Another highlight of the early hours of Sunday was Janis Joplin with The Kozmic Blues Band. Here’s Try (Just A Little Bit Harder), the opener of Joplin’s third studio album I Got Dem Ol’ Kozmic Blues Again Mama! from September 1969. The song was co-written by Jerry Ragovoy and Chip Taylor. I don’t feel there was any way Joplin could have tried any harder to sing that song than she did. Similar to Santana, the energy of her performance was through the roof. And all of this after 2:00 am in the morning – whatever substance she was on, it apparently worked!

If I see this correctly (based on Wikipedia), the set with the most songs at Woodstock  belonged to The Who with 22 tracks. They kicked their gig off at 5:00 am on Sunday. Again, what a crazy thought to play at that time! Still, the kids certainly were alright. Here’s We’re Not Gonna Take It/See Me, Feel Me, the final track from Tommy, the band’s fourth studio album that appeared in May 1969. Like most tunes on the record, it was written by Pete Townshend.

Apart from Jimi Hendrix’s rendition of The Star-Spangled Banner, perhaps the most iconic performance at Woodstock was With A Little Help From My Friends by Joe Cocker, the first act who officially opened the festival’s final day on Sunday afternoon. To me, Cocker’s version of The Beatles’ tune is the best rock cover I know. He truly made it his own. In fact, The Beatles were so impressed with it that they allowed him to cover more of their songs like She Came Into The Bathroom Window. With A Little Help From My Friends was the title track of Cocker’s debut album from May 1969. What an amazing performance!

On to 3:00 am on Monday, August 18 and Crosby, Stills, Nash & Young. For the most part, including set opener Suite: Judy Blue Eyes, it was actually David Crosby, Stephen Stills and Graham Nash only. Neil Young skipped most of the acoustic songs but joined the band during the electric set. Neil being Neil, he also refused to be filmed, feeling it was distracting to both the performers and the audience. Written by Stills, Suite: Judy Blue Eyes was the opening track of CSN’s debut album from May 1969.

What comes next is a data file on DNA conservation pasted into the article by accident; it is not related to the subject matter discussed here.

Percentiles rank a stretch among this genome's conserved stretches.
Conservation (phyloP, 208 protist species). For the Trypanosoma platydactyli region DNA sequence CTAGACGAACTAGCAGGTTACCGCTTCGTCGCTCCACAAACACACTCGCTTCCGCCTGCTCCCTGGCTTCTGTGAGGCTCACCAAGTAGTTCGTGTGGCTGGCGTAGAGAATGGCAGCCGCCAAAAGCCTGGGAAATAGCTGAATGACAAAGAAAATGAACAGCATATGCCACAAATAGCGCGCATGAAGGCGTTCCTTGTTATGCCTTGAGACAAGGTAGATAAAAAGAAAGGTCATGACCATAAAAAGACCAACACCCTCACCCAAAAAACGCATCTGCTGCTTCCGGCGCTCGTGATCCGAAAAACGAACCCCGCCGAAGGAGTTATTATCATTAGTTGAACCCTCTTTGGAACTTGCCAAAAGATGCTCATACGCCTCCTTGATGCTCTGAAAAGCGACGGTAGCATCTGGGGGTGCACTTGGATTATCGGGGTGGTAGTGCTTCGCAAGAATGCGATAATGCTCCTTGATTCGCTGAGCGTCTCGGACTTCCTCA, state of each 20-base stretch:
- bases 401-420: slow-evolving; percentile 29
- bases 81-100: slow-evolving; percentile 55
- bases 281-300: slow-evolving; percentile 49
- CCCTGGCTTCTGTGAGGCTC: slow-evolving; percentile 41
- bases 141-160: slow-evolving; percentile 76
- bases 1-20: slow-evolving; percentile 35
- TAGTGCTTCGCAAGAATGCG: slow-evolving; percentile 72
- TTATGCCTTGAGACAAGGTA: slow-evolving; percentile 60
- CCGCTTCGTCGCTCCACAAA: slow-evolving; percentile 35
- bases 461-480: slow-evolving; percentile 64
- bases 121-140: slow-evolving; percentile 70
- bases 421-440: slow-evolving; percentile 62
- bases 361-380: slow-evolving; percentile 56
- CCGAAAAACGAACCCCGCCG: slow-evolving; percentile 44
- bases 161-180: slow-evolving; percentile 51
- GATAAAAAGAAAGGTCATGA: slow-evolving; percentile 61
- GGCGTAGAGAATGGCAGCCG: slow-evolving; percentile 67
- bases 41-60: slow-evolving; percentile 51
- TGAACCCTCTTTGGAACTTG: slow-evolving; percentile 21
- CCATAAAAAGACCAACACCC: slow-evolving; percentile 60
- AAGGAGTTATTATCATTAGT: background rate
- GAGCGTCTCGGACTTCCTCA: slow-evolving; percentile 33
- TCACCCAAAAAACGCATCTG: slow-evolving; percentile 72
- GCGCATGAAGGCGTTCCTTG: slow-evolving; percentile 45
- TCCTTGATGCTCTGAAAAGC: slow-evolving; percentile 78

A post about Woodstock’s musical highlights wouldn’t be complete without the closing act: Jimi Hendrix. Playing on Monday from 9:00 to 11:00 am, it looks like he had the longest set. Here is his unforgettable rendition of the aforementioned The Star-Spangled Banner. Hendrix effectively used heavy guitar distortion, feedback and sustain to imitate the sounds from rockets and bombs. He truly gave it all he got and collapsed from exhaustion while leaving the stage after his encore Hey Joe.

Woodstock’s original co-creator Michael Lang also helped organize a planned 50th anniversary festival. However, after a series of production issues, venue relocations and artist cancellations, it was canceled on July 31, 2018. A second Woodstock anniversary festival was planned at Bethel Woods Center for the Arts, but in February, the Center announced that instead it will focus on “A Season of Song & Celebration” for the entire summer. The anniversary dates coincide with concerts from Ringo Starr and His All Starr Band (Aug 16), Santana with The Doobie Brothers (Aug 17) and John Fogerty with Tedeshi Trucks Band & Grace Potter (Aug 18).

I’ll leave you with a little fun fact: Tickets for Santana with The Doobies start at about $128.00 (including fees). By today’s standards, sadly, this is fairly normal. But, to be clear, these tickets are the cheapest and will only get you the lawn, the area farthest away from the stage. By comparison, tickets for the entire Woodstock festival in 1969, which as noted above included 32 acts, sold for $18.00 in advance and $24.00 at the gate. That’s the equivalent of approximately $123.00 and $164.00 today. Once again, we see the times they are a changin!

Sources: Wikipedia, Songfacts, Syracuse.com, Bethel Woods Center for the Arts website, YouTube

Roger Daltrey Releases Soulful Album

First solo record in 26 years almost didn’t happen